A simple salad spinner will save lives this summer, if everything goes as planned by two Rice University undergraduates.
The spinner has been turned, so to speak, into a rudimentary centrifuge that medical clinics in developing countries can use to separate blood without electricity.
Rice sophomore Lila Kerr and freshman Lauren Theis will take their Sally Centrifuge abroad for nearly two months this summer as part of Beyond Traditional Borders (BTB), Rice's global health initiative that brings new ideas and technologies to underdeveloped countries. Kerr will take a spinner to Ecuador in late May, Theis will take one to Swaziland in early June and a third BTB team will take one to Malawi, also in June. Such field testing is important to Rice students as they develop a range of tools to enhance global health.
"We were essentially told we need to find a way to diagnose anemia without power, without it being very costly and with a portable device," added Theis, a political science major and native of San Antonio, Texas.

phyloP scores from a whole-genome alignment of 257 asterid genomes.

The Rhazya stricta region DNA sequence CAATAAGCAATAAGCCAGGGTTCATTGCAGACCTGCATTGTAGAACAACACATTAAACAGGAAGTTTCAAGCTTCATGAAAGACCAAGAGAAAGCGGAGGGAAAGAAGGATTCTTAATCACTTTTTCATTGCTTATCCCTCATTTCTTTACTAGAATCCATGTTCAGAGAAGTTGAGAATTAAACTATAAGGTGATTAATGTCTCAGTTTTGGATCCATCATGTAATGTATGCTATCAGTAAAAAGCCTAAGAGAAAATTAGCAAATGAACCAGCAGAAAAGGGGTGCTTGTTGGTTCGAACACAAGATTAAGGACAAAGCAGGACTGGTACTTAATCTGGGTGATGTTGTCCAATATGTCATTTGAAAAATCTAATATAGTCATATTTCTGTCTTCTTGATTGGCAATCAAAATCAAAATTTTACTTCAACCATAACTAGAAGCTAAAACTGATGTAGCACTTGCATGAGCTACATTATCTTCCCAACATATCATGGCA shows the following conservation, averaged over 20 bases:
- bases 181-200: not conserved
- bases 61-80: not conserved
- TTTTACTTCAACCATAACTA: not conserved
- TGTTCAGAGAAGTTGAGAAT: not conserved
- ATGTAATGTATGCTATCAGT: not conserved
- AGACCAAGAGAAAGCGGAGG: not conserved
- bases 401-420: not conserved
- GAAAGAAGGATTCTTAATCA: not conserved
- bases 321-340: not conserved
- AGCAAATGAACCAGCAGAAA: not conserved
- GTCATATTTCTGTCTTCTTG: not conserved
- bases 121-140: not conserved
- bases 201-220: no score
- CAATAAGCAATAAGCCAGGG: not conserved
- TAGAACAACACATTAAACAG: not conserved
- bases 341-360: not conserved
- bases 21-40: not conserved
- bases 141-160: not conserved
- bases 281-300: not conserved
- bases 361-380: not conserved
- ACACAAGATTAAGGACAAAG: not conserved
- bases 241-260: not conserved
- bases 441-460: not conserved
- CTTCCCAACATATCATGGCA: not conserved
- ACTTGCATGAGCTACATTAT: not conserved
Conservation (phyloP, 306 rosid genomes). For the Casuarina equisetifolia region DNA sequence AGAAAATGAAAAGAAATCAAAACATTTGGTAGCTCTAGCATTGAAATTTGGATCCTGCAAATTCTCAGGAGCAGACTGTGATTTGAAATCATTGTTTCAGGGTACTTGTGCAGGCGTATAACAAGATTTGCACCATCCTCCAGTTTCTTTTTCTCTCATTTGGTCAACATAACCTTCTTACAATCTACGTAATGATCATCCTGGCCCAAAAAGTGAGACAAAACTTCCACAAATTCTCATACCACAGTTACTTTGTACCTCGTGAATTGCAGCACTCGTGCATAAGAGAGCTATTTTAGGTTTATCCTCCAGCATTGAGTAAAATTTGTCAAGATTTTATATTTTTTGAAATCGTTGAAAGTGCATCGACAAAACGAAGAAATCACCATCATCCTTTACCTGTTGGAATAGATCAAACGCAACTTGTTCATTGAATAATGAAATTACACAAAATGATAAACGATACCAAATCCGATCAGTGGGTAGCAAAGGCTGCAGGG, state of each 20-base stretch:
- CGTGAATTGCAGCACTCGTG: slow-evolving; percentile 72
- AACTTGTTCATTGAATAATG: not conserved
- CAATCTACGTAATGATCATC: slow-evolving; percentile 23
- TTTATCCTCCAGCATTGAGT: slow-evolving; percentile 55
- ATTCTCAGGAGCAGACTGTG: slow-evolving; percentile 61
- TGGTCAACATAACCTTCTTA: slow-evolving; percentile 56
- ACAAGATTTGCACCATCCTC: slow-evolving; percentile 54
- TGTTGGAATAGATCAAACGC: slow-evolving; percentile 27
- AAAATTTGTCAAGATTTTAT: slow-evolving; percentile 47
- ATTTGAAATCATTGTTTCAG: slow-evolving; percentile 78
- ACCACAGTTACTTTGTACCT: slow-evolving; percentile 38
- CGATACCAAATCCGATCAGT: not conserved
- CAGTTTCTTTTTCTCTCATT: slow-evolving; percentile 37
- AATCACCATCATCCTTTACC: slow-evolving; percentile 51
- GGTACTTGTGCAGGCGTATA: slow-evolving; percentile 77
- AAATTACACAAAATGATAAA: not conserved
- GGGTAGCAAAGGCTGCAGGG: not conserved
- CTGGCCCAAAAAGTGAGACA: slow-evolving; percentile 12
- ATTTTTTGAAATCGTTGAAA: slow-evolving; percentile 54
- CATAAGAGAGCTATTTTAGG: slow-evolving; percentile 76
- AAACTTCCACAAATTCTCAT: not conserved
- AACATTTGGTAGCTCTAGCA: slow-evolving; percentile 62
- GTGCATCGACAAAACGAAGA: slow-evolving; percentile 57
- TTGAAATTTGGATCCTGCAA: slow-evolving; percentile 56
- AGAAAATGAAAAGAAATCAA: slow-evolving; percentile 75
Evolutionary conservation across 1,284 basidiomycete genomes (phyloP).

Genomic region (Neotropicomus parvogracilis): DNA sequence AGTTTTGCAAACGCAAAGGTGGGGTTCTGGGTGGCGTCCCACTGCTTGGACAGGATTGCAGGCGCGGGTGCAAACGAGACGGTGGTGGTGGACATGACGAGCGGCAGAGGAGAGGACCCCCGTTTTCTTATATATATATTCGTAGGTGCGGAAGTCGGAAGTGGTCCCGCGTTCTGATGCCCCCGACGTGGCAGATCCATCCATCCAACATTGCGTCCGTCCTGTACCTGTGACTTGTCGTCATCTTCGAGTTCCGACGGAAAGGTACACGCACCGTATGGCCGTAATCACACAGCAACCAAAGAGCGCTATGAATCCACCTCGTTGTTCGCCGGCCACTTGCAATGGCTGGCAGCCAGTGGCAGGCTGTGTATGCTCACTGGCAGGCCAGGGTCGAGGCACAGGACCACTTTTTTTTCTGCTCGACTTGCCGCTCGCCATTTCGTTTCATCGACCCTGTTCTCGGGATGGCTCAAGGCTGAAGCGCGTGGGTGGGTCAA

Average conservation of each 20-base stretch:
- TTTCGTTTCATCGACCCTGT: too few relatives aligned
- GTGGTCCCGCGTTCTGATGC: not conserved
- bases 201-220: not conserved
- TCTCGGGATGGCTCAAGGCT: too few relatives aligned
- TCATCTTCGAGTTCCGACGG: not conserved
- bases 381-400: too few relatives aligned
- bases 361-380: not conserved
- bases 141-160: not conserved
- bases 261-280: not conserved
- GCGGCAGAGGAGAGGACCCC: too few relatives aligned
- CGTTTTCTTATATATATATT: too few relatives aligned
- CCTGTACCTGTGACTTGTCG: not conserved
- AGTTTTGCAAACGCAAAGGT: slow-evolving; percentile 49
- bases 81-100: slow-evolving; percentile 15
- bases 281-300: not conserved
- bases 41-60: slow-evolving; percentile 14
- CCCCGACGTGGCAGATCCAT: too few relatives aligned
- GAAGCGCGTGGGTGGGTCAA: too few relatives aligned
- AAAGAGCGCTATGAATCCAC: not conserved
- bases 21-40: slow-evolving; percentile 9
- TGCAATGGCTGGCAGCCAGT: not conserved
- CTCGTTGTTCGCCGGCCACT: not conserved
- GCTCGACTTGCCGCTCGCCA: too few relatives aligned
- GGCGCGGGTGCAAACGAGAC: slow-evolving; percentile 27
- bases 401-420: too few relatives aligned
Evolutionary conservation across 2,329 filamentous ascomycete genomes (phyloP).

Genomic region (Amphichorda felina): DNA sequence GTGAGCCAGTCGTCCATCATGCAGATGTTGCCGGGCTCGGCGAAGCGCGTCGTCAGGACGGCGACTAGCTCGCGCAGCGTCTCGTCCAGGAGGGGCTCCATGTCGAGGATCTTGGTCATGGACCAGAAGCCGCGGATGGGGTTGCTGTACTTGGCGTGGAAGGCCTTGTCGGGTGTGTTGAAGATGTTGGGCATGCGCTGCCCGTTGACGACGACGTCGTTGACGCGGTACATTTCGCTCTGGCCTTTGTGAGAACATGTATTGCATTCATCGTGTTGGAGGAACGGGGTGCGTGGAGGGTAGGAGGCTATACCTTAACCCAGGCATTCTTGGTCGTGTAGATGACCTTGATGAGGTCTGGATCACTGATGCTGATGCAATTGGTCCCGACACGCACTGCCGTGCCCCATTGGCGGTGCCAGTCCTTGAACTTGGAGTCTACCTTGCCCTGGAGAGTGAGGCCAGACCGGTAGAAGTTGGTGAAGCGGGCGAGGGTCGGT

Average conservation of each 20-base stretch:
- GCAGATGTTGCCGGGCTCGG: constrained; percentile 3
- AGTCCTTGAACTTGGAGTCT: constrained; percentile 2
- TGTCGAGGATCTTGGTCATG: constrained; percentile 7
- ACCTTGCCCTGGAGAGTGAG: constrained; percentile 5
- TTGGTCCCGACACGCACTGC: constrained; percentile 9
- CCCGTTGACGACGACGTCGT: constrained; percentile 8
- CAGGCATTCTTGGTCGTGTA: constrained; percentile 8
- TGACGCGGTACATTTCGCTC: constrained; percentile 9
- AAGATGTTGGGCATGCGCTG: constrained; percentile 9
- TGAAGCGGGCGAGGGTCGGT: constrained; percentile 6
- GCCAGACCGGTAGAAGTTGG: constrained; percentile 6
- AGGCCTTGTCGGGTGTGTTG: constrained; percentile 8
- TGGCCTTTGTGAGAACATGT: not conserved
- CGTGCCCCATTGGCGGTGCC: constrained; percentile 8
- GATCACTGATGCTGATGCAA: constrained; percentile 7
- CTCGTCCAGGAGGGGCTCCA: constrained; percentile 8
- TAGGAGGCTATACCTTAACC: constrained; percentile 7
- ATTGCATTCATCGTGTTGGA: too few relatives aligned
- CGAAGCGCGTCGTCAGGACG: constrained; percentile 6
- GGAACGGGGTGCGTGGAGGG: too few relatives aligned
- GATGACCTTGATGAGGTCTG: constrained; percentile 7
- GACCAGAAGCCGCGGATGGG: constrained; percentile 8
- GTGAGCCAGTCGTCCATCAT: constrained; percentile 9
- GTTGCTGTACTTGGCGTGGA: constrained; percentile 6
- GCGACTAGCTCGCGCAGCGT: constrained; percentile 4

They found that a salad spinner met those criteria. When tiny capillary tubes that contain about 15 microliters of blood are spun in the device for 10 minutes, the blood separates into heavier red blood cells and lighter plasma. The hematocrit, or ratio of red blood cells to the total volume, measured with a gauge held up to the tube, can tell clinicians if a patient is anemic. That detail is critical for diagnosing malnutrition, tuberculosis, HIV/AIDS and malaria.
But the manual Sally Centrifuge, named in honor of a landmark known as the Sallyport on the Rice campus, has other advantages.
First, it requires no electricity -- just a bit of muscle. "We've pumped it for 20 minutes with no problem," Theis said. "Ten minutes is a breeze."
Second, it can spin up to 30 tubes at a time versus the ZIPocrit's maximum of four.
Third, it has proven to be fairly robust. "It's all plastic and pretty durable," Kerr said. "We haven't brought it overseas yet, of course, but we've trekked it back and forth across campus in our backpacks and grocery bags and it's held up fine."
The centrifuge, assembled using plastic lids, cut-up combs, yogurt containers and a hot-glue gun, costs about $30 in parts, including the spinner. The students expect to continue work on the device after their summer treks.
Contact: David Ruth | EurekAlert!
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